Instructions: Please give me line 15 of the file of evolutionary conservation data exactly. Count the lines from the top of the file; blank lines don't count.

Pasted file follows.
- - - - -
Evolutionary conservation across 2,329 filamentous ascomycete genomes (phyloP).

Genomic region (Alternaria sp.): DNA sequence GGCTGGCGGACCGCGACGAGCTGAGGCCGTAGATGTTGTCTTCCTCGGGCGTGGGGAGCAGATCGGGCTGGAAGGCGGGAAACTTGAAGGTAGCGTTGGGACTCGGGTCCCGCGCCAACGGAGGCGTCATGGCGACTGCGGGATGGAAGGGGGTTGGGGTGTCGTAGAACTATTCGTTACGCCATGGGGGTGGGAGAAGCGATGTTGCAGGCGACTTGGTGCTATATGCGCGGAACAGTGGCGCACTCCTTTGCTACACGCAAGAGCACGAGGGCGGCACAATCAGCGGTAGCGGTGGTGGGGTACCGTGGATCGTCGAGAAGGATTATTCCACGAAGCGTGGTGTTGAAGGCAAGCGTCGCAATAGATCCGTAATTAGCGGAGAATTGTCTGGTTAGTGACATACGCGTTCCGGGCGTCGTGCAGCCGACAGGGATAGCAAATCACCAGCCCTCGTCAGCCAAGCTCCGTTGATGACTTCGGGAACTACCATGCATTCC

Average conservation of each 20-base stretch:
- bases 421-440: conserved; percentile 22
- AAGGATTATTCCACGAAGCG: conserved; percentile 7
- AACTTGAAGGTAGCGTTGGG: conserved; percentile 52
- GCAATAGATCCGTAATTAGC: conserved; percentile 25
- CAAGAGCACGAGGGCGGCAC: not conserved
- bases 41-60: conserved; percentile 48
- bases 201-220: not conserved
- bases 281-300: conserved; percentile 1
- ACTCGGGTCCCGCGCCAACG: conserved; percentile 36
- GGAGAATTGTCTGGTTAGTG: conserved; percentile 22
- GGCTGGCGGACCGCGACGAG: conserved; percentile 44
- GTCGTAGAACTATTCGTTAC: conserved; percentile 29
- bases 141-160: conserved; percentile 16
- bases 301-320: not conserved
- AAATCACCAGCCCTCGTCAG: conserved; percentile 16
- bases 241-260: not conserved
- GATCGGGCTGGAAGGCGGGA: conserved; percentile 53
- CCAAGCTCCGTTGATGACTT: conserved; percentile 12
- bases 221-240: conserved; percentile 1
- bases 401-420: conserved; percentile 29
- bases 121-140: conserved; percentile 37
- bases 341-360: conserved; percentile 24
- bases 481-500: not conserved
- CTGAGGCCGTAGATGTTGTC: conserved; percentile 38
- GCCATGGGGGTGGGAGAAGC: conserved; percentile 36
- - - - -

- GTCGTAGAACTATTCGTTAC: conserved; percentile 29